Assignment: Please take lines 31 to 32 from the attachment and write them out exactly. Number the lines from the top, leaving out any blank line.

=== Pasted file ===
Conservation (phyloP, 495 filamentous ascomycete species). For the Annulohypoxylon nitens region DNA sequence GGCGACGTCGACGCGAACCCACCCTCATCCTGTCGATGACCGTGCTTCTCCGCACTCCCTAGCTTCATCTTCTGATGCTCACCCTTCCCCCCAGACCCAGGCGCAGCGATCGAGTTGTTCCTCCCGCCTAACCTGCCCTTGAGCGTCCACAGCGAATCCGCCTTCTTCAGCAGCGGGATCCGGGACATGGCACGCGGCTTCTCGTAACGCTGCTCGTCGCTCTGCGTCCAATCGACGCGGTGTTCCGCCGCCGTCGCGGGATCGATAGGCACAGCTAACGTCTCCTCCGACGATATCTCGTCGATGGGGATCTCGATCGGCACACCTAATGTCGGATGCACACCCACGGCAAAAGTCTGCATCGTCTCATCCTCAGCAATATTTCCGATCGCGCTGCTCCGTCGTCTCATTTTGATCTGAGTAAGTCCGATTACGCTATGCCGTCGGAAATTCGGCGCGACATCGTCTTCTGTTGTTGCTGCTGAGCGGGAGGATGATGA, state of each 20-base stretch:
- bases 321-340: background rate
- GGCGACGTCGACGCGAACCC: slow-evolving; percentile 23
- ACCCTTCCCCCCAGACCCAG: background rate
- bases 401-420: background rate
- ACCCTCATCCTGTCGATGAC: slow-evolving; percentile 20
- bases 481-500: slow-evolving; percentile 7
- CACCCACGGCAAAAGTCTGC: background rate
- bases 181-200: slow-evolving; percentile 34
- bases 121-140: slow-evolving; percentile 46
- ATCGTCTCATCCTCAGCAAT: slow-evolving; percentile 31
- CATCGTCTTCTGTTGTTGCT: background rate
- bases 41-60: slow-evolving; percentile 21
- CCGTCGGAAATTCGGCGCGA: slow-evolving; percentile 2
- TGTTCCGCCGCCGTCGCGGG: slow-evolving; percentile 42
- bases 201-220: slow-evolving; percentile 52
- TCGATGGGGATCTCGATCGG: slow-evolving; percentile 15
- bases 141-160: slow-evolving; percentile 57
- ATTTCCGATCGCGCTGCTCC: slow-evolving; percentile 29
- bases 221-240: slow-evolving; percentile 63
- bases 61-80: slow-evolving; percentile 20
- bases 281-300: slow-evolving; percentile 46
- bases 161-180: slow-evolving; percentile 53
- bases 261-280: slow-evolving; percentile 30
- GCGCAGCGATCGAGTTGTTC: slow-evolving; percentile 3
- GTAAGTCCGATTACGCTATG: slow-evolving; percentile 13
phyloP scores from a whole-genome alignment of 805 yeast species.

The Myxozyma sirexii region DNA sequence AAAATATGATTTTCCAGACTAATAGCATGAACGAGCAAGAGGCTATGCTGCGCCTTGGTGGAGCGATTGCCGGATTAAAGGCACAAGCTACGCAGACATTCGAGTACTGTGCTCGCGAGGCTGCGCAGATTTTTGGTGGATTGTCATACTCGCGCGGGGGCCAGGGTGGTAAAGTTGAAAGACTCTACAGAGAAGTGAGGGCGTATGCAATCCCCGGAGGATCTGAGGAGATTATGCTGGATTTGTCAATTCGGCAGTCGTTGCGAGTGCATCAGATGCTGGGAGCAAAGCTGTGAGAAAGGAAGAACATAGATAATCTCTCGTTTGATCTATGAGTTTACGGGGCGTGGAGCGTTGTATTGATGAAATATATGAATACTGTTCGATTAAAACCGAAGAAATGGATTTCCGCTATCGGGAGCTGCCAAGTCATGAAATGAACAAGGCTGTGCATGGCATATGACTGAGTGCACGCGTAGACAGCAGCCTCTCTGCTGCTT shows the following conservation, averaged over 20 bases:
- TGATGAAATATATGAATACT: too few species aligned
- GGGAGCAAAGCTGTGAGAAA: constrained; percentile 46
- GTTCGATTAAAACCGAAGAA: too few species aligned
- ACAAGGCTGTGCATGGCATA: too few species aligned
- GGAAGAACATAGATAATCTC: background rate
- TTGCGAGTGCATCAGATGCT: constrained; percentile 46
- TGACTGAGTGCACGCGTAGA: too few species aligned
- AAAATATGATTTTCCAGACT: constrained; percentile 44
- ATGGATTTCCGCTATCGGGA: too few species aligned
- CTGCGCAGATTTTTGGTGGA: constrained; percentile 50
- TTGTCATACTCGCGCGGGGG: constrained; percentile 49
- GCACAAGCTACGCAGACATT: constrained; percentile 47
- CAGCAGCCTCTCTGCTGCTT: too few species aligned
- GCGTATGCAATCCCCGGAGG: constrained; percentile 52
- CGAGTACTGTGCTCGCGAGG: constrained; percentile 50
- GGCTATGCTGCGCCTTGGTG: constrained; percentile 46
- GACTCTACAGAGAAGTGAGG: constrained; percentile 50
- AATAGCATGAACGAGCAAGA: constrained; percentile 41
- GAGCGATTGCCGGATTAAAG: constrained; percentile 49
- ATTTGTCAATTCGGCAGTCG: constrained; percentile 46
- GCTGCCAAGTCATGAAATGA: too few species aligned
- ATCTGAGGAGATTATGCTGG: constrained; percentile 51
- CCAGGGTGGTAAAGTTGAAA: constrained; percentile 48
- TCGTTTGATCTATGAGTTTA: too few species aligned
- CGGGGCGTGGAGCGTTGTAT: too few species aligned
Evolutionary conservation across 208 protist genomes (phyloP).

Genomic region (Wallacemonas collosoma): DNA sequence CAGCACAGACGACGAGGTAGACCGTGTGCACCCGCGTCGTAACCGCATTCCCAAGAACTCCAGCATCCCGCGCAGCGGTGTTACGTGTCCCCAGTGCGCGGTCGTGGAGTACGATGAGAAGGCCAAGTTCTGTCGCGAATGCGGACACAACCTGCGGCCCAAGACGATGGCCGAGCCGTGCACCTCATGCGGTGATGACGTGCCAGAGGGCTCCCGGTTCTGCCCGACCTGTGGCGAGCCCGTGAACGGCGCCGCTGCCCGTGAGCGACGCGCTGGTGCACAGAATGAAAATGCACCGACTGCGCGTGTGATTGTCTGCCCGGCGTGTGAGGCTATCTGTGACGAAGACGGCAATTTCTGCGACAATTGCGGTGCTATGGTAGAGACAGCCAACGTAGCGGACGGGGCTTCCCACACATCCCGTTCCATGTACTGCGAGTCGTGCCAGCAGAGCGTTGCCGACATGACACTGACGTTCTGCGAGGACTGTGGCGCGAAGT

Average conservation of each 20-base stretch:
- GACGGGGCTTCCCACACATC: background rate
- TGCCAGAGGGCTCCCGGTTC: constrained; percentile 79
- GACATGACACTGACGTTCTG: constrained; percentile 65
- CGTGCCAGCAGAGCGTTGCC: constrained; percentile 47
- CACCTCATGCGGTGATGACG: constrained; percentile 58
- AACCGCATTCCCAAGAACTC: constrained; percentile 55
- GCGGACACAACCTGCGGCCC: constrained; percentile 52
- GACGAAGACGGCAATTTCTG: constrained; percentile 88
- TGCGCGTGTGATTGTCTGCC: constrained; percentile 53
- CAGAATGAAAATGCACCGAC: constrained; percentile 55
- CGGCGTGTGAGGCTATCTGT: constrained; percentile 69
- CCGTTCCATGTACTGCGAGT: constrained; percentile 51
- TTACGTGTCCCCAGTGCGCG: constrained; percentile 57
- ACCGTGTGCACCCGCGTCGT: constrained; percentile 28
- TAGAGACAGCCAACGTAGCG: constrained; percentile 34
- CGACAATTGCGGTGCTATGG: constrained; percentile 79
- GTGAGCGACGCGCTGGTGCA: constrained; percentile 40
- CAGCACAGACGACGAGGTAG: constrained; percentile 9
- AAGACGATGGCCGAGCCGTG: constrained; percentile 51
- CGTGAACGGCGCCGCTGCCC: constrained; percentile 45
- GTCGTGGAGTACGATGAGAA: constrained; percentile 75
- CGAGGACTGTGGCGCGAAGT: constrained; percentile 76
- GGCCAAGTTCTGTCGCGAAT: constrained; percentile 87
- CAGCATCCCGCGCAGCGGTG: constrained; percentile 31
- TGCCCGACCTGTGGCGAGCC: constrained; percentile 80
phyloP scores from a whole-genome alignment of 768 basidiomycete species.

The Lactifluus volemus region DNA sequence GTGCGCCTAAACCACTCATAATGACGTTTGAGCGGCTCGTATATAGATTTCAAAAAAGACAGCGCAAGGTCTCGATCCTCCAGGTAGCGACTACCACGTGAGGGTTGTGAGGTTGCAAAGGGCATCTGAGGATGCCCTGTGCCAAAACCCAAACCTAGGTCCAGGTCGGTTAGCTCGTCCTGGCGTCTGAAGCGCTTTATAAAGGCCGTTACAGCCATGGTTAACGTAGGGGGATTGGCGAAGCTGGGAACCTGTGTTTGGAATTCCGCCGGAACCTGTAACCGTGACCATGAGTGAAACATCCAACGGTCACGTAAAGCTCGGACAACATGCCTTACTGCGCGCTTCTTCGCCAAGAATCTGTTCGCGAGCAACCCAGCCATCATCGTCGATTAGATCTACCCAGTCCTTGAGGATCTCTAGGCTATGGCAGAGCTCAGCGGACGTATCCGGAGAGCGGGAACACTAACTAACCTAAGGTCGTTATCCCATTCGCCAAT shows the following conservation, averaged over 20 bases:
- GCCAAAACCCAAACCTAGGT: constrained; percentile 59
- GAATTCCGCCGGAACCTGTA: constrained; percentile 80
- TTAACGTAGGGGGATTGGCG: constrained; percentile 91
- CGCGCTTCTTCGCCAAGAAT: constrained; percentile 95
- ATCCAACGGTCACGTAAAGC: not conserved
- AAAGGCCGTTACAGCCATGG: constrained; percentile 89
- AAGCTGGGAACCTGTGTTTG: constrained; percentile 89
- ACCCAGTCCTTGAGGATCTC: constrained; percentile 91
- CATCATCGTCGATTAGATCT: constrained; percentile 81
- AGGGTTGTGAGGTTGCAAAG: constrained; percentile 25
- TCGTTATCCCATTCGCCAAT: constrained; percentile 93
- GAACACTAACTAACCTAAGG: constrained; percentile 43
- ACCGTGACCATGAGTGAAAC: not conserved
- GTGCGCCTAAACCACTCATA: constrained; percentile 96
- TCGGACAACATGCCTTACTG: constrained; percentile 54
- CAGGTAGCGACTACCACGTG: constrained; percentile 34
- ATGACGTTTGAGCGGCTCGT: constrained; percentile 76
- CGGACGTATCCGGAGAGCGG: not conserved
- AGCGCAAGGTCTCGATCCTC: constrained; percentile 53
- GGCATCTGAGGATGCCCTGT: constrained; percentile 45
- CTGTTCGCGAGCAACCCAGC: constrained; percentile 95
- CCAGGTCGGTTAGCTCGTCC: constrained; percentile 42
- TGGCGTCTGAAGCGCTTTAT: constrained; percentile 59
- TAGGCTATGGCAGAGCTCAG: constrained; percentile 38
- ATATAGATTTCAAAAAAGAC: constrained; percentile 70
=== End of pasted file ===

- GTTCGATTAAAACCGAAGAA: too few species aligned
- ACAAGGCTGTGCATGGCATA: too few species aligned